Potassium deficiency can cause changes in both individual plant organs and, collectively, the crop canopy. When leaf tissue becomes chlorotic or necrotic, it no longer reflects light the same way it did when it was healthy. Visibly, leaves change from green to yellow or brown, but changes also occur outside the visible spectrum. These changes can be identified by measuring the reflectance of the crop using specific wavelengths which can then be linked back to the potassium status of the plants.
Light reflectance in this form is currently used on farm for measuring a crops nitrogen status to variably mange nitrogen inputs.
Although there is work that has been carried out to link reflectance to a plant’s potassium status, the major difficulty that has yet to be overcome is the ability of reflectance to discriminate between more than one nutrient, making this an unlikely method for use on farm.
3. Leaf tissue analysis
The most common method for identifying deficiencies in crops is tissue analysis, measured by the laboratory on samples collected from the field. After the laboratory receives the samples, they are oven dried, then ground. A small subsample of the ground material is weighed out and digested in solution. To interpret the results, tissue test results need to be correlated to crop performance, typically yield. The stronger the correlation, the more useful tissue analyses become as a diagnostic tool. Crop quality and plant health could also be important performance measures by which to interpret the results.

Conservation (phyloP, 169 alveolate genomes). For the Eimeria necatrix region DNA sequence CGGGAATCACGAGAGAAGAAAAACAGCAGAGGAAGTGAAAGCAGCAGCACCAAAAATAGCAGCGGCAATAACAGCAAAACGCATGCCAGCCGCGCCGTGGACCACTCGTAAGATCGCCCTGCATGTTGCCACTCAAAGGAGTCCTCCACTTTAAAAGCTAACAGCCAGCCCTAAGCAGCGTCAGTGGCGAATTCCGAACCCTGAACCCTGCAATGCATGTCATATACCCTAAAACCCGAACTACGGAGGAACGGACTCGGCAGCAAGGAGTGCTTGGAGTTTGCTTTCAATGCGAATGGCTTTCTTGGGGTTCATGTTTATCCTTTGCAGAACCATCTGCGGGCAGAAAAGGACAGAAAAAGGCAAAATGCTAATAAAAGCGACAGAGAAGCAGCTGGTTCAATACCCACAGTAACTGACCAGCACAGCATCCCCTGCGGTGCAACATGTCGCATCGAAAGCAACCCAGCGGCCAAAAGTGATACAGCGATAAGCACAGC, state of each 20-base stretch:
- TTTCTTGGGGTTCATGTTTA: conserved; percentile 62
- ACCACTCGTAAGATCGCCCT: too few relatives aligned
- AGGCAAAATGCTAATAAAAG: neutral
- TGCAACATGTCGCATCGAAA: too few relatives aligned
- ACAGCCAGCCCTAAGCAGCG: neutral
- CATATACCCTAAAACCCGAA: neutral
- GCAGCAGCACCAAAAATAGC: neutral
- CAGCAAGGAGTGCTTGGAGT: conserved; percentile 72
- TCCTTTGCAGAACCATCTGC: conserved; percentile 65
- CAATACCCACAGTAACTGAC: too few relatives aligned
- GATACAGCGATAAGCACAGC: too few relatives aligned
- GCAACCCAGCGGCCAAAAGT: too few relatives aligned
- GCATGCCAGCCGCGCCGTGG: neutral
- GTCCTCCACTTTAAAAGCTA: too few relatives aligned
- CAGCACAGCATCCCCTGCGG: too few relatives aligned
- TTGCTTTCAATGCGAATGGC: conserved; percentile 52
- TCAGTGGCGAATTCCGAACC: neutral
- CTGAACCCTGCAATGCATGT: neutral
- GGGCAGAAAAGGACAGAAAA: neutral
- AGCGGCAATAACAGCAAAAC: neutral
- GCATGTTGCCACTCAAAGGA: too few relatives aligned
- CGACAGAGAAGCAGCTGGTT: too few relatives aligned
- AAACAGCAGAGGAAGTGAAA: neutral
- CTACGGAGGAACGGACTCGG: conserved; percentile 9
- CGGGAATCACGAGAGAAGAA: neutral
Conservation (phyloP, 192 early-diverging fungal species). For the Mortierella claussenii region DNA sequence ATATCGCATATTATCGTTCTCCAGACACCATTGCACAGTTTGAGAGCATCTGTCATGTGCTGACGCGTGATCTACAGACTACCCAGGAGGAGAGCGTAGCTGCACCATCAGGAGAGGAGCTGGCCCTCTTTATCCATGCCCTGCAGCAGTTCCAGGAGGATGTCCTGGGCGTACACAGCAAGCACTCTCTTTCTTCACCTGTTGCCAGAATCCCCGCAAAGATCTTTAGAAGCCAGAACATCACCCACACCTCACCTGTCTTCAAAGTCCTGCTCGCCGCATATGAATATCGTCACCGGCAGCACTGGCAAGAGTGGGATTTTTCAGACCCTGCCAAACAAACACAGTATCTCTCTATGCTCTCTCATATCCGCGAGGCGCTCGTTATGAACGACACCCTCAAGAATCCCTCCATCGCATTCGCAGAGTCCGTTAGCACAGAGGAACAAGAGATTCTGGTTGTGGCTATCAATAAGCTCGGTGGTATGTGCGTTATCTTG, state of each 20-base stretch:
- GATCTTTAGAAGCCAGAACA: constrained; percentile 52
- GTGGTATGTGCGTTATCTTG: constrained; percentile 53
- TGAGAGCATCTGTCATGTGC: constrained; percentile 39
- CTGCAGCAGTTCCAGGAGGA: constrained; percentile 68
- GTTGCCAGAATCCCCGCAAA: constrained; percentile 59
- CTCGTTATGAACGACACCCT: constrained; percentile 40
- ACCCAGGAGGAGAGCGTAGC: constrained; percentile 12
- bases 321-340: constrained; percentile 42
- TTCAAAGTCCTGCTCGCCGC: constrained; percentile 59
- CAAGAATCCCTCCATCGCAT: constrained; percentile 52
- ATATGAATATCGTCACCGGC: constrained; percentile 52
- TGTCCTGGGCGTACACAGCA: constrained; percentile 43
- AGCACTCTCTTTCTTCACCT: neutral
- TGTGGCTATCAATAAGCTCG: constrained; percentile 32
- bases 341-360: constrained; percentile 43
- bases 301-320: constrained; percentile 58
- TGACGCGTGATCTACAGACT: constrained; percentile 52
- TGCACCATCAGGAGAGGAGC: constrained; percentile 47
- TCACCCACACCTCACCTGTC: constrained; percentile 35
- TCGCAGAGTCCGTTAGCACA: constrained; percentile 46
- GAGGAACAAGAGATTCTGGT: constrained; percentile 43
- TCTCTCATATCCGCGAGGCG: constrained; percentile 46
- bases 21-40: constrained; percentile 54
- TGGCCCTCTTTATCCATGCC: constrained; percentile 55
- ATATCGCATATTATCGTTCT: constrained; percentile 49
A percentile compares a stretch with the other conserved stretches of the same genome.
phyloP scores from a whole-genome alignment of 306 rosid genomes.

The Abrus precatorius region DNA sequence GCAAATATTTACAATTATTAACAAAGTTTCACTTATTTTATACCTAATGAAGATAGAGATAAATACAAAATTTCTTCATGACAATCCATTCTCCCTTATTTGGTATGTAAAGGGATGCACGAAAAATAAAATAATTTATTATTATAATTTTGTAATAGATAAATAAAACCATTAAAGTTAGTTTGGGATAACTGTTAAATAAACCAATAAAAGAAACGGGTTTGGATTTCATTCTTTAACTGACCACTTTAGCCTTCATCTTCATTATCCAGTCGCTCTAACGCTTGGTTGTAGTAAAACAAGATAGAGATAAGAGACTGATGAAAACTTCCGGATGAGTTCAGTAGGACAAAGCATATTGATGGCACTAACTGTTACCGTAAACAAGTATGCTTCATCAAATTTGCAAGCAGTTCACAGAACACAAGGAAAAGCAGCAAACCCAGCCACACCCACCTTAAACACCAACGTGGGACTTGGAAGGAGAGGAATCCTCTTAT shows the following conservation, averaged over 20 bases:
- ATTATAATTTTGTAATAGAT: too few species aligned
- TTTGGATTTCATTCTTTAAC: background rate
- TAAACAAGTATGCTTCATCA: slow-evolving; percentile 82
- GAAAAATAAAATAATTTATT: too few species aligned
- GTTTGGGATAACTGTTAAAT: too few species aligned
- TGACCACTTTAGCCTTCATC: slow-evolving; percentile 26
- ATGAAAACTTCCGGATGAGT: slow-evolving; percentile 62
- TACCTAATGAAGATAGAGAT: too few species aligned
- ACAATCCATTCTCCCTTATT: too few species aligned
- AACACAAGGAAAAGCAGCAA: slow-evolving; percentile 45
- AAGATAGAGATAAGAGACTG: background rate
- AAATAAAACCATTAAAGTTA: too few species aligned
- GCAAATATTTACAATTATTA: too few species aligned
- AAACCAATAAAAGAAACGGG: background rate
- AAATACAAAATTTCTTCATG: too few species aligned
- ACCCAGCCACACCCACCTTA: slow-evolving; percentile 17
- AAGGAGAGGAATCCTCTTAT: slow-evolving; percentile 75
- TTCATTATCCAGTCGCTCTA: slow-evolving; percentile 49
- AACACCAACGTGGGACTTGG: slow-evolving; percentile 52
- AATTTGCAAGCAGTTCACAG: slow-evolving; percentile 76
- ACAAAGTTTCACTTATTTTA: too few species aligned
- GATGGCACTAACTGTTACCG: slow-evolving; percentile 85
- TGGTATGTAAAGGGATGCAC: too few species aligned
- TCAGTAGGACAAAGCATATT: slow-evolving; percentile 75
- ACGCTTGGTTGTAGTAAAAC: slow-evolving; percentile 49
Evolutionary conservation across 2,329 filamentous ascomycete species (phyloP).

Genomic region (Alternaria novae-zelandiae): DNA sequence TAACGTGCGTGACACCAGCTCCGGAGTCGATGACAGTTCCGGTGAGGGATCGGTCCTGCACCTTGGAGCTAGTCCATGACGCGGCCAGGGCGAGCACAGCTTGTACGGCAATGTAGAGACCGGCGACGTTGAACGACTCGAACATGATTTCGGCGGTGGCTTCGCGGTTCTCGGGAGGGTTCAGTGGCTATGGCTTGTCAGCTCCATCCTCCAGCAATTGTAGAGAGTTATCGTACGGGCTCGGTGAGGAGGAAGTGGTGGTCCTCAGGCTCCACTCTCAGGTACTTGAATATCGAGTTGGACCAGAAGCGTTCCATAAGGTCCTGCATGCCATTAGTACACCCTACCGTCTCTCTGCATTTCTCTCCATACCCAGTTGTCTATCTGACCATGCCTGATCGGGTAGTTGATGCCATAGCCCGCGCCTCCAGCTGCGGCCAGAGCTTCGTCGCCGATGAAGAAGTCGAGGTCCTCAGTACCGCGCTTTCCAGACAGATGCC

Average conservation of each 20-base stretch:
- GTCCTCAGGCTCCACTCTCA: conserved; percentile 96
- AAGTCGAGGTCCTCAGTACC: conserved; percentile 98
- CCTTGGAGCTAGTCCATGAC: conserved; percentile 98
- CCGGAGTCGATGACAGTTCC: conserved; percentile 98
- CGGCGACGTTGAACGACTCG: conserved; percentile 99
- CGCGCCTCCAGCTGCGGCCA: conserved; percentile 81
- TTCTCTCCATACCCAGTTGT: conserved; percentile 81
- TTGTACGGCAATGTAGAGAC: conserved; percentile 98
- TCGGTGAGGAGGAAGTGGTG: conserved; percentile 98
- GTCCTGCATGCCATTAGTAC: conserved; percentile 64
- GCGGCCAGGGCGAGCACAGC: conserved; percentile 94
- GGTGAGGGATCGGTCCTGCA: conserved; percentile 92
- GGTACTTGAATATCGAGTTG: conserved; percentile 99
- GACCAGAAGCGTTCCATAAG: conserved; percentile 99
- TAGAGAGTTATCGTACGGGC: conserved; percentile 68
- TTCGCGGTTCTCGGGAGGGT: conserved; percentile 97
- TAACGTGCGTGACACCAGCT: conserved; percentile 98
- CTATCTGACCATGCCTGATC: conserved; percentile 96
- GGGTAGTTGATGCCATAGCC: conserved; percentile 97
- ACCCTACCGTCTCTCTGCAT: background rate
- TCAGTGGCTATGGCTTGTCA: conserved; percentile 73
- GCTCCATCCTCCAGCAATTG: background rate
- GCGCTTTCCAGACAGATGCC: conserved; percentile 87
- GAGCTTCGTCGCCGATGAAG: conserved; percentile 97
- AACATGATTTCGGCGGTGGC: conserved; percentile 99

Although tissue analysis is the most common means of measuring nutrient levels in plants in the UK, it may not be the most appropriate for potassium, as most K is held in the ‘liquid’ fraction of the plant, not the dry matter. For this reason, it may not provide a reliable means of avoiding deficiency in the season of testing, but could be used as an addition to soil analysis or as an extra diagnostic tool in specific circumstances.
4. Sap analysis
Another approach to analysing the potassium status of plants is to measure the content of the plant sap. As potassium is held in solution within plants, rather than within the dry matter, sap analysis can be a more accurate method of measuring potassium levels. Percent K in dry matter varies widely with season, stage of growth, part of plant, fertiliser (nitrogen or potash) application and weather or other factors which affect nutrient uptake and rate of growth.
Infield measurements for plant potassium levels are only likely to help monitor the effectiveness of the current fertiliser strategy based on maintaining soils at the target level of 2- for arable crops and grass. This has been shown to be the most effective method for providing sufficient quantities of plant available nutrient throughout the growing season to ensure optimum yield and quality.
Nutrient deficiency correction
If soil Indices are below the target level the PDA P&K Nutrient Calculator provides a guide to the quantity of nutrient which is likely to be required to correct the deficiency. This will vary according to the level of deficiency and the soil type. The quantity will usually be more than can reasonably be applied in one season, and the Calculator asks by how much and how quickly you want to correct the deficiency, i.e. over how many years. The desired improvement can be input by Index or more precisely by mg/litre as determined by soil analysis. Once all relevant information has been input (for one or both nutrients) clicking on the ‘Calculate’ button will provide a guide to the total quantity of nutrient(s) which will be required. The annual dressing is also shown, according to the timescale selected. The bottom line shows this annual deficiency-correcting application, together with the maintenance dressing. The cost of the nutrient(s) required to correct the deficiency should not be charged to the crop being grown but should be accounted for separately.